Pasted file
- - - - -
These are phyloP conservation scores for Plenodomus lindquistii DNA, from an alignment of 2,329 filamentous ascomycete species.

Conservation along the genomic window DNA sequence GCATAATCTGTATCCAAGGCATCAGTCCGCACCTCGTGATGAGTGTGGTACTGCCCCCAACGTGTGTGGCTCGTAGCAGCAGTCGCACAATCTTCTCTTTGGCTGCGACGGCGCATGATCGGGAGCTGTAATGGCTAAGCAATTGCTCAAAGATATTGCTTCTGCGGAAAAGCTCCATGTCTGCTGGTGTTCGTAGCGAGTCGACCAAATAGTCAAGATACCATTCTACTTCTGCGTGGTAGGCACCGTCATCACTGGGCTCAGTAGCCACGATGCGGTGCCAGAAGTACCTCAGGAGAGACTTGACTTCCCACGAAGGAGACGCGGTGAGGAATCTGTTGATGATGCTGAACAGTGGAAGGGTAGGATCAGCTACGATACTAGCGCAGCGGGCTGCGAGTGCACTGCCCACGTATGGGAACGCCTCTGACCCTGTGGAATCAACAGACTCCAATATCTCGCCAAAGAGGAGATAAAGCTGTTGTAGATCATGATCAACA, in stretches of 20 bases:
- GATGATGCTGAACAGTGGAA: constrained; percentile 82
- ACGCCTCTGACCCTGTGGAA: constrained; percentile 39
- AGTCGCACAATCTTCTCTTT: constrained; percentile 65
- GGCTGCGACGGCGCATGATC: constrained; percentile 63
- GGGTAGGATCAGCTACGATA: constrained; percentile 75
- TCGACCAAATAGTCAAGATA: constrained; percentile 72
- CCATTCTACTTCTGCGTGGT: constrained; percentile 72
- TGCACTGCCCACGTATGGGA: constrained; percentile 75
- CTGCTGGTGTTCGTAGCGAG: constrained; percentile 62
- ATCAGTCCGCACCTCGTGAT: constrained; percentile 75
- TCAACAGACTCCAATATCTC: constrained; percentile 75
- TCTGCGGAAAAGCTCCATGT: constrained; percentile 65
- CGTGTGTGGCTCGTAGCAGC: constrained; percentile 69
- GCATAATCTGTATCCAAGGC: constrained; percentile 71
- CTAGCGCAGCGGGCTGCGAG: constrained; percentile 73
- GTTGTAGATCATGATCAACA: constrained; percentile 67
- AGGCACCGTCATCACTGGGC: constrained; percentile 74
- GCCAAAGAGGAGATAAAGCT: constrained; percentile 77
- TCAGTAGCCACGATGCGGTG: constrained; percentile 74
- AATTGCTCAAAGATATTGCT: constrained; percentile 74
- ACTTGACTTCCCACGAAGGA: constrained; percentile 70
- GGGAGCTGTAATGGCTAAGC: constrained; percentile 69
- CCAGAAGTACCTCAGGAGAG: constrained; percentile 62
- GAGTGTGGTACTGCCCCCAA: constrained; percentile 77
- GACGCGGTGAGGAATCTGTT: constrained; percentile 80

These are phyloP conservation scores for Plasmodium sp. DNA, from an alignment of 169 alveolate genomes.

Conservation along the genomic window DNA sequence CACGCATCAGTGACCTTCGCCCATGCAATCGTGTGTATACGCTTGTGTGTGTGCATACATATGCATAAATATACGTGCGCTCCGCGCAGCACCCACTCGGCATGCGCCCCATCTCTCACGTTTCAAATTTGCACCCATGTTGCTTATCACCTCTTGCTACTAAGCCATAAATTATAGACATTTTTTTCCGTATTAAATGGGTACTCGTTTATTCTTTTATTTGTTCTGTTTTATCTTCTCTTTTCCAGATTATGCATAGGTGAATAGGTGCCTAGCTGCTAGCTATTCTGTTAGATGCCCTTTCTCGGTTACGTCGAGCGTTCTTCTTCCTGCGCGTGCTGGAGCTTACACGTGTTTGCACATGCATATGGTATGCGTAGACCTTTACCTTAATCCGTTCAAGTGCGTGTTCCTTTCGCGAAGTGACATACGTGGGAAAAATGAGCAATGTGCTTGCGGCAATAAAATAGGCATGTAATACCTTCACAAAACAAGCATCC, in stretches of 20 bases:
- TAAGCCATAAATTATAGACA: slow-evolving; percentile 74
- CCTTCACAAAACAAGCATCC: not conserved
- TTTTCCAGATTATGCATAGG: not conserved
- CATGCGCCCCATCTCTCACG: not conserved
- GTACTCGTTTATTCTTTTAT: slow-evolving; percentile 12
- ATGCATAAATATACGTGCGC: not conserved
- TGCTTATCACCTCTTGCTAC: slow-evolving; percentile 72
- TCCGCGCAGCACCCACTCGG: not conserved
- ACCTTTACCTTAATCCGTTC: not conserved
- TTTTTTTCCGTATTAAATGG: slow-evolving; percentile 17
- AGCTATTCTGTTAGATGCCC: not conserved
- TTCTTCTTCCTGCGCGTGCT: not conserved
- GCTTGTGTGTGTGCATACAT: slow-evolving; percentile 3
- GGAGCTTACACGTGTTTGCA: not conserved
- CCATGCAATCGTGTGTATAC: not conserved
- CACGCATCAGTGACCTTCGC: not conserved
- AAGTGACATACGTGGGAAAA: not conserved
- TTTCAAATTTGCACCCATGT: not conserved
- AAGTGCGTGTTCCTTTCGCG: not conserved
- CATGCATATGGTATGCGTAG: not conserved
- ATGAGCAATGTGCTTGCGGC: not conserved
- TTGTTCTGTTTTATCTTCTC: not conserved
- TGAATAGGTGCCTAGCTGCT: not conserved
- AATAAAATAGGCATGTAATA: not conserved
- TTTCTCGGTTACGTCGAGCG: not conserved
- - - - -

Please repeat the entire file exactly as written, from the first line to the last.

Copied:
These are phyloP conservation scores for Plenodomus lindquistii DNA, from an alignment of 2,329 filamentous ascomycete species.

Conservation along the genomic window DNA sequence GCATAATCTGTATCCAAGGCATCAGTCCGCACCTCGTGATGAGTGTGGTACTGCCCCCAACGTGTGTGGCTCGTAGCAGCAGTCGCACAATCTTCTCTTTGGCTGCGACGGCGCATGATCGGGAGCTGTAATGGCTAAGCAATTGCTCAAAGATATTGCTTCTGCGGAAAAGCTCCATGTCTGCTGGTGTTCGTAGCGAGTCGACCAAATAGTCAAGATACCATTCTACTTCTGCGTGGTAGGCACCGTCATCACTGGGCTCAGTAGCCACGATGCGGTGCCAGAAGTACCTCAGGAGAGACTTGACTTCCCACGAAGGAGACGCGGTGAGGAATCTGTTGATGATGCTGAACAGTGGAAGGGTAGGATCAGCTACGATACTAGCGCAGCGGGCTGCGAGTGCACTGCCCACGTATGGGAACGCCTCTGACCCTGTGGAATCAACAGACTCCAATATCTCGCCAAAGAGGAGATAAAGCTGTTGTAGATCATGATCAACA, in stretches of 20 bases:
- GATGATGCTGAACAGTGGAA: constrained; percentile 82
- ACGCCTCTGACCCTGTGGAA: constrained; percentile 39
- AGTCGCACAATCTTCTCTTT: constrained; percentile 65
- GGCTGCGACGGCGCATGATC: constrained; percentile 63
- GGGTAGGATCAGCTACGATA: constrained; percentile 75
- TCGACCAAATAGTCAAGATA: constrained; percentile 72
- CCATTCTACTTCTGCGTGGT: constrained; percentile 72
- TGCACTGCCCACGTATGGGA: constrained; percentile 75
- CTGCTGGTGTTCGTAGCGAG: constrained; percentile 62
- ATCAGTCCGCACCTCGTGAT: constrained; percentile 75
- TCAACAGACTCCAATATCTC: constrained; percentile 75
- TCTGCGGAAAAGCTCCATGT: constrained; percentile 65
- CGTGTGTGGCTCGTAGCAGC: constrained; percentile 69
- GCATAATCTGTATCCAAGGC: constrained; percentile 71
- CTAGCGCAGCGGGCTGCGAG: constrained; percentile 73
- GTTGTAGATCATGATCAACA: constrained; percentile 67
- AGGCACCGTCATCACTGGGC: constrained; percentile 74
- GCCAAAGAGGAGATAAAGCT: constrained; percentile 77
- TCAGTAGCCACGATGCGGTG: constrained; percentile 74
- AATTGCTCAAAGATATTGCT: constrained; percentile 74
- ACTTGACTTCCCACGAAGGA: constrained; percentile 70
- GGGAGCTGTAATGGCTAAGC: constrained; percentile 69
- CCAGAAGTACCTCAGGAGAG: constrained; percentile 62
- GAGTGTGGTACTGCCCCCAA: constrained; percentile 77
- GACGCGGTGAGGAATCTGTT: constrained; percentile 80

These are phyloP conservation scores for Plasmodium sp. DNA, from an alignment of 169 alveolate genomes.

Conservation along the genomic window DNA sequence CACGCATCAGTGACCTTCGCCCATGCAATCGTGTGTATACGCTTGTGTGTGTGCATACATATGCATAAATATACGTGCGCTCCGCGCAGCACCCACTCGGCATGCGCCCCATCTCTCACGTTTCAAATTTGCACCCATGTTGCTTATCACCTCTTGCTACTAAGCCATAAATTATAGACATTTTTTTCCGTATTAAATGGGTACTCGTTTATTCTTTTATTTGTTCTGTTTTATCTTCTCTTTTCCAGATTATGCATAGGTGAATAGGTGCCTAGCTGCTAGCTATTCTGTTAGATGCCCTTTCTCGGTTACGTCGAGCGTTCTTCTTCCTGCGCGTGCTGGAGCTTACACGTGTTTGCACATGCATATGGTATGCGTAGACCTTTACCTTAATCCGTTCAAGTGCGTGTTCCTTTCGCGAAGTGACATACGTGGGAAAAATGAGCAATGTGCTTGCGGCAATAAAATAGGCATGTAATACCTTCACAAAACAAGCATCC, in stretches of 20 bases:
- TAAGCCATAAATTATAGACA: slow-evolving; percentile 74
- CCTTCACAAAACAAGCATCC: not conserved
- TTTTCCAGATTATGCATAGG: not conserved
- CATGCGCCCCATCTCTCACG: not conserved
- GTACTCGTTTATTCTTTTAT: slow-evolving; percentile 12
- ATGCATAAATATACGTGCGC: not conserved
- TGCTTATCACCTCTTGCTAC: slow-evolving; percentile 72
- TCCGCGCAGCACCCACTCGG: not conserved
- ACCTTTACCTTAATCCGTTC: not conserved
- TTTTTTTCCGTATTAAATGG: slow-evolving; percentile 17
- AGCTATTCTGTTAGATGCCC: not conserved
- TTCTTCTTCCTGCGCGTGCT: not conserved
- GCTTGTGTGTGTGCATACAT: slow-evolving; percentile 3
- GGAGCTTACACGTGTTTGCA: not conserved
- CCATGCAATCGTGTGTATAC: not conserved
- CACGCATCAGTGACCTTCGC: not conserved
- AAGTGACATACGTGGGAAAA: not conserved
- TTTCAAATTTGCACCCATGT: not conserved
- AAGTGCGTGTTCCTTTCGCG: not conserved
- CATGCATATGGTATGCGTAG: not conserved
- ATGAGCAATGTGCTTGCGGC: not conserved
- TTGTTCTGTTTTATCTTCTC: not conserved
- TGAATAGGTGCCTAGCTGCT: not conserved
- AATAAAATAGGCATGTAATA: not conserved
- TTTCTCGGTTACGTCGAGCG: not conserved